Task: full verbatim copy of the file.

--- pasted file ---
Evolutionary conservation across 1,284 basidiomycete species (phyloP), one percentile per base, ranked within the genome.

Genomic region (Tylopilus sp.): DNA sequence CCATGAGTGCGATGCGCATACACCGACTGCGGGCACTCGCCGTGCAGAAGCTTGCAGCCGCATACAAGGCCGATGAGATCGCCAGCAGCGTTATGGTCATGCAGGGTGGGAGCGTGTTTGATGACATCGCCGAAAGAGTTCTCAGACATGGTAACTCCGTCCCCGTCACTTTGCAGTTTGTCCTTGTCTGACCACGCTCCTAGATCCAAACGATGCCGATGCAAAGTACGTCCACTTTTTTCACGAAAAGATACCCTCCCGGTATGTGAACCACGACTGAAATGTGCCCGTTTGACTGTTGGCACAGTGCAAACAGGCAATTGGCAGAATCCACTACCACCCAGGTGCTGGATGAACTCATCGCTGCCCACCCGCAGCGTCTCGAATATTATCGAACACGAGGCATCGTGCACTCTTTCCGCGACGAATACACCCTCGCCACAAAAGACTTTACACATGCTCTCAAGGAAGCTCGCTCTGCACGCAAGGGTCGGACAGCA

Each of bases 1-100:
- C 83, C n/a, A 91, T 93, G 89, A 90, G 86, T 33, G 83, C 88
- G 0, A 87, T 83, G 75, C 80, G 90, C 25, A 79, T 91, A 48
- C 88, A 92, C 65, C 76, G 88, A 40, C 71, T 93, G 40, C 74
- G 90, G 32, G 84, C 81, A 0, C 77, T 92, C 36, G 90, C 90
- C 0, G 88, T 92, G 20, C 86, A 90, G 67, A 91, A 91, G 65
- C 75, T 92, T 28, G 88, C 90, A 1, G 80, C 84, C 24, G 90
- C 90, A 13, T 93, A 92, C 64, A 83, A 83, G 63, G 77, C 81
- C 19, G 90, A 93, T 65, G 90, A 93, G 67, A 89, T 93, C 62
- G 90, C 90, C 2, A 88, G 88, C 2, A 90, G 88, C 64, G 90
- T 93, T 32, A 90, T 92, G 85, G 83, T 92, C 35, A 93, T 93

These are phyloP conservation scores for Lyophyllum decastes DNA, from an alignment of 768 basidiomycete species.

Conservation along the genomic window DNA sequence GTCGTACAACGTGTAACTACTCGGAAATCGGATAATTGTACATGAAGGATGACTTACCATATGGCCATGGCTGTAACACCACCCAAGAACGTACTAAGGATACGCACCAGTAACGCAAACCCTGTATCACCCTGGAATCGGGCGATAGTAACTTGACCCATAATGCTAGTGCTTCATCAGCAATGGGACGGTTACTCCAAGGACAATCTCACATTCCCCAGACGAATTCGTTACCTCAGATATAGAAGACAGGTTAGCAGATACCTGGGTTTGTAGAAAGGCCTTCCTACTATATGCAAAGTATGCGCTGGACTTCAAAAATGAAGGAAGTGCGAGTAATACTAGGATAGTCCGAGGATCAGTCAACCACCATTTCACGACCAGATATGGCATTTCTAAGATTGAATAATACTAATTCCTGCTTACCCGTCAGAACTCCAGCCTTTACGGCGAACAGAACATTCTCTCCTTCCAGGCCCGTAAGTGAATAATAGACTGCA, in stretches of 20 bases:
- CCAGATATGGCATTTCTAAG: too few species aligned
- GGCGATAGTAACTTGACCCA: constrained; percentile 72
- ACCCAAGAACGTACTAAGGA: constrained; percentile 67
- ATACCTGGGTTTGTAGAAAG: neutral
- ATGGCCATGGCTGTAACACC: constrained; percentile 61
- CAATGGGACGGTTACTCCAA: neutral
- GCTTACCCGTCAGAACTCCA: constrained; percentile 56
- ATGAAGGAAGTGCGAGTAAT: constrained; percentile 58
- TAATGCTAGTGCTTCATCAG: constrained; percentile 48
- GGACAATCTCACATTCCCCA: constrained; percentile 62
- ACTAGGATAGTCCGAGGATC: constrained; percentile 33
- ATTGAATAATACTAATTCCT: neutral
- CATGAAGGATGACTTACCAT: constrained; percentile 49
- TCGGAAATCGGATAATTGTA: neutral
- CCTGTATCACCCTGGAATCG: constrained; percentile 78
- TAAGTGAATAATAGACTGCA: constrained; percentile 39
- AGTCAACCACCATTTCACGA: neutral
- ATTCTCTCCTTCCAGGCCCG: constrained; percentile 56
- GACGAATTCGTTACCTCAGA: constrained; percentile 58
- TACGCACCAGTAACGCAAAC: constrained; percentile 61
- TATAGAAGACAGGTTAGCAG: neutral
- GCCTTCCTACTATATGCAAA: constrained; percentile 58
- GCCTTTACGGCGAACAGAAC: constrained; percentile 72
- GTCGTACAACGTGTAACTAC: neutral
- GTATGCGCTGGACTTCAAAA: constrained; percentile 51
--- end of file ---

Evolutionary conservation across 1,284 basidiomycete species (phyloP), one percentile per base, ranked within the genome.

Genomic region (Tylopilus sp.): DNA sequence CCATGAGTGCGATGCGCATACACCGACTGCGGGCACTCGCCGTGCAGAAGCTTGCAGCCGCATACAAGGCCGATGAGATCGCCAGCAGCGTTATGGTCATGCAGGGTGGGAGCGTGTTTGATGACATCGCCGAAAGAGTTCTCAGACATGGTAACTCCGTCCCCGTCACTTTGCAGTTTGTCCTTGTCTGACCACGCTCCTAGATCCAAACGATGCCGATGCAAAGTACGTCCACTTTTTTCACGAAAAGATACCCTCCCGGTATGTGAACCACGACTGAAATGTGCCCGTTTGACTGTTGGCACAGTGCAAACAGGCAATTGGCAGAATCCACTACCACCCAGGTGCTGGATGAACTCATCGCTGCCCACCCGCAGCGTCTCGAATATTATCGAACACGAGGCATCGTGCACTCTTTCCGCGACGAATACACCCTCGCCACAAAAGACTTTACACATGCTCTCAAGGAAGCTCGCTCTGCACGCAAGGGTCGGACAGCA

Each of bases 1-100:
- C 83, C n/a, A 91, T 93, G 89, A 90, G 86, T 33, G 83, C 88
- G 0, A 87, T 83, G 75, C 80, G 90, C 25, A 79, T 91, A 48
- C 88, A 92, C 65, C 76, G 88, A 40, C 71, T 93, G 40, C 74
- G 90, G 32, G 84, C 81, A 0, C 77, T 92, C 36, G 90, C 90
- C 0, G 88, T 92, G 20, C 86, A 90, G 67, A 91, A 91, G 65
- C 75, T 92, T 28, G 88, C 90, A 1, G 80, C 84, C 24, G 90
- C 90, A 13, T 93, A 92, C 64, A 83, A 83, G 63, G 77, C 81
- C 19, G 90, A 93, T 65, G 90, A 93, G 67, A 89, T 93, C 62
- G 90, C 90, C 2, A 88, G 88, C 2, A 90, G 88, C 64, G 90
- T 93, T 32, A 90, T 92, G 85, G 83, T 92, C 35, A 93, T 93

These are phyloP conservation scores for Lyophyllum decastes DNA, from an alignment of 768 basidiomycete species.

Conservation along the genomic window DNA sequence GTCGTACAACGTGTAACTACTCGGAAATCGGATAATTGTACATGAAGGATGACTTACCATATGGCCATGGCTGTAACACCACCCAAGAACGTACTAAGGATACGCACCAGTAACGCAAACCCTGTATCACCCTGGAATCGGGCGATAGTAACTTGACCCATAATGCTAGTGCTTCATCAGCAATGGGACGGTTACTCCAAGGACAATCTCACATTCCCCAGACGAATTCGTTACCTCAGATATAGAAGACAGGTTAGCAGATACCTGGGTTTGTAGAAAGGCCTTCCTACTATATGCAAAGTATGCGCTGGACTTCAAAAATGAAGGAAGTGCGAGTAATACTAGGATAGTCCGAGGATCAGTCAACCACCATTTCACGACCAGATATGGCATTTCTAAGATTGAATAATACTAATTCCTGCTTACCCGTCAGAACTCCAGCCTTTACGGCGAACAGAACATTCTCTCCTTCCAGGCCCGTAAGTGAATAATAGACTGCA, in stretches of 20 bases:
- CCAGATATGGCATTTCTAAG: too few species aligned
- GGCGATAGTAACTTGACCCA: constrained; percentile 72
- ACCCAAGAACGTACTAAGGA: constrained; percentile 67
- ATACCTGGGTTTGTAGAAAG: neutral
- ATGGCCATGGCTGTAACACC: constrained; percentile 61
- CAATGGGACGGTTACTCCAA: neutral
- GCTTACCCGTCAGAACTCCA: constrained; percentile 56
- ATGAAGGAAGTGCGAGTAAT: constrained; percentile 58
- TAATGCTAGTGCTTCATCAG: constrained; percentile 48
- GGACAATCTCACATTCCCCA: constrained; percentile 62
- ACTAGGATAGTCCGAGGATC: constrained; percentile 33
- ATTGAATAATACTAATTCCT: neutral
- CATGAAGGATGACTTACCAT: constrained; percentile 49
- TCGGAAATCGGATAATTGTA: neutral
- CCTGTATCACCCTGGAATCG: constrained; percentile 78
- TAAGTGAATAATAGACTGCA: constrained; percentile 39
- AGTCAACCACCATTTCACGA: neutral
- ATTCTCTCCTTCCAGGCCCG: constrained; percentile 56
- GACGAATTCGTTACCTCAGA: constrained; percentile 58
- TACGCACCAGTAACGCAAAC: constrained; percentile 61
- TATAGAAGACAGGTTAGCAG: neutral
- GCCTTCCTACTATATGCAAA: constrained; percentile 58
- GCCTTTACGGCGAACAGAAC: constrained; percentile 72
- GTCGTACAACGTGTAACTAC: neutral
- GTATGCGCTGGACTTCAAAA: constrained; percentile 51